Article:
Is 360-degree and VR video the future of marketing?

Is 360-degree and VR video the future of marketing? Mariame Cisse is Marketing Manager at JK Imaging Ltd. The company have a global licence to produce and market Kodak branded Digital devices (Cameras and Projectors).

Many brands are turning to immersive video — mainly 360-degree video and VR — for innovative and attention-grabbing advertising and marketing campaigns.

Brands across numerous industries have seen significant success via their use of 360-degree video and VR. For example, Hong Kong Airlines’ 360-degree ad was 35 times more effective than the same traditional 2D ad.

Google, Facebook and YouTube continue to dominate the digital ad space as creators are using the medium of 360-degree video and VR across industries.

In June 2016, Google representative Aaron Luber stated:

“On YouTube, we made a big, early bet on 360-degree video. This means viewers can see the video from every angle just by swiping or moving the phone or tablet around — no headset required. Uploads of 360-degree videos continue to grow and have doubled over the past three months.”

A growing market

A research report for Business Insider investigating how VR, AR and 360-degree video are shaping the future of content creation also revealed that, “the global VR market is forecast to grow at a nearly 81% compound annual growth rate (CAGR) from 2016 to 2024, according to Global Market Insights.”

we are going to see a rise in 360-degree video ads and even ads that incorporate the mobile device itself 

The forecast is one that marketers agree with. A post-Mobile World  Congress write up on Marketing Tech highlighted that mobile advertising would change as we are “going to see a rise in 360-degree video ads and even ads that incorporate the mobile device itself – touch and vibration”.

This incorporation of mobile devices into 360° content creation is also now available via action cameras, such as Kodak Pixpro’s SP360, which uses a complimentary Remote View App for iOS and Android so camera enthusiasts can see exactly what they are recording via their smart device.

They can then upload their 360 photos and videos to social media accounts while on the go, using Wi-Fi, Bluetooth and NFC connection capabilities.

Higher emotional engagement

VR content was found to elicit higher emotional and longer engagement than traditional 2D.

IMAX is already registering impressive revenue from its VR centres. For the first four months of 2017, IMAX clocked more than 25,000 admissions and an average revenue of $15,000 per week from its single VR Center in LA.

With 100 locations, IMAX estimates it would generate about $25 million in annual revenue.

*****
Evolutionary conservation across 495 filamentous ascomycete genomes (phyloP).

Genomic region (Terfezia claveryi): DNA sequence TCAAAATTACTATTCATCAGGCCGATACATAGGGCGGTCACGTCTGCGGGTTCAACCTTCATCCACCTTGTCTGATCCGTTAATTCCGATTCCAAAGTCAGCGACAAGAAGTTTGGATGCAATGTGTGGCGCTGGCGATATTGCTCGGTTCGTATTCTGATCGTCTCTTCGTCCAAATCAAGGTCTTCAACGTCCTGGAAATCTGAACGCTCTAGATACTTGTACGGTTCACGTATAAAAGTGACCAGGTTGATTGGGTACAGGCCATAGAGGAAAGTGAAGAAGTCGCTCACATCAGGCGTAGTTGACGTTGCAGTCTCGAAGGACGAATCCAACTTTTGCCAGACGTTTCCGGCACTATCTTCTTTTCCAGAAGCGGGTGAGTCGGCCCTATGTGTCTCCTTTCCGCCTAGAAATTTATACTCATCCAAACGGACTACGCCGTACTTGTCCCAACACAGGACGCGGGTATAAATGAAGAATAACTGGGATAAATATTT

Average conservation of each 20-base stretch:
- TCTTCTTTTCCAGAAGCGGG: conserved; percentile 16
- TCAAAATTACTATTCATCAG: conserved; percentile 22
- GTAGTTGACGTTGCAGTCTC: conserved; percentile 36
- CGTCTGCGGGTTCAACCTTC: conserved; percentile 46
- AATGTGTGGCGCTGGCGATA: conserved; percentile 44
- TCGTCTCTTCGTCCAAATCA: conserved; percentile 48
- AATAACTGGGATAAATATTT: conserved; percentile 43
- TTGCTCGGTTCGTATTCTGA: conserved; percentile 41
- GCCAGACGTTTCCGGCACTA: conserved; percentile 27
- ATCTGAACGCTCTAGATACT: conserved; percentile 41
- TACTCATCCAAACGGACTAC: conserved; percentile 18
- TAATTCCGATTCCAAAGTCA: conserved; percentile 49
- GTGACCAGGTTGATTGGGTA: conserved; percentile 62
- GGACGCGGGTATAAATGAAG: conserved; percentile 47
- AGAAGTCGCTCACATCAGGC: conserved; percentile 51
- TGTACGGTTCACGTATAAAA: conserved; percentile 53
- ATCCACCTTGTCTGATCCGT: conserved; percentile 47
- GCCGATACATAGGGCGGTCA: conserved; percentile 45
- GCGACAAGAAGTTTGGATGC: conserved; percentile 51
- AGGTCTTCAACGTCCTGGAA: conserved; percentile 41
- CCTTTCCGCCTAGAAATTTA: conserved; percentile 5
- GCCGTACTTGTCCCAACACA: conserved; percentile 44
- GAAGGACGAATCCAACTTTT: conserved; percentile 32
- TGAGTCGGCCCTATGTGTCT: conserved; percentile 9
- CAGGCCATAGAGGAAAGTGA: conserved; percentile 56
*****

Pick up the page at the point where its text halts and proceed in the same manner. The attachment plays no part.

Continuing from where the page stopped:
Among one of many businesses recognising the rising demand for 360-degree cameras and the impact of VR, Kodak Pixpro will shortly be adding the virtual reality camera 4KVR360 to its portfolio.

With dual 20-megapixel CMOS sensors, and dual integrated lenses with angles of 155° and 235°, the camera is designed to capture 360° interactive photos and videos that can be instantly shared on social media.

Some of the best uses of VR and 360-degree video include travel advertising, such as the Marriott Hotels use of a 360-degree video stream and booths to create a beach destination complete with heaters and wind jets.

This experience teleported the public to a Marriott Hotel first then on to a Hawaiian beach, which helped position Marriott as a forward-looking and relevant brand within the travel market.

VR and 360-degree video is not limited to presenting destinations but also allows users to test drive a car, such as Volvo’s app supporting the launch of its XC90 SUV, which allowed users to ‘sit’ in the cockpit and go on an idyllic car ride through the countryside.

according to Goldman Sachs, VR will be bigger than TV within the next decade

The first commercial use of ‘walk around’ VR technology though was by footwear and clothing brand, Merrell, which created a VR experience called Trailscape that took the user on a dangerous mountain hike, to support the launch of its new hiking boot, the Capra.

According to Goldman Sachs, VR will be bigger than TV within the next decade, generating $110 billion in revenue. IDC’s Worldwide Semiannual Augmented and Virtual Reality Spending Guide predicted that the AR/VR market will grow to over $162 billion by 2020, with active VR users growing to 171 million in 2018.

360° video and VR will continue to grow and will become prevalent in a variety of additional industries to marketing technology over the coming years.

With the investment in VR hardware by the likes of Sony, in its PlayStation VR, other brands will soon follow suit. As the technology of 360° and VR video improves, and equipment becomes cheaper, the appeal of 360° and VR will only spread across all industries swiftly.


View Comments
Leave a comment

Leave a Reply

Your email address will not be published. Required fields are marked *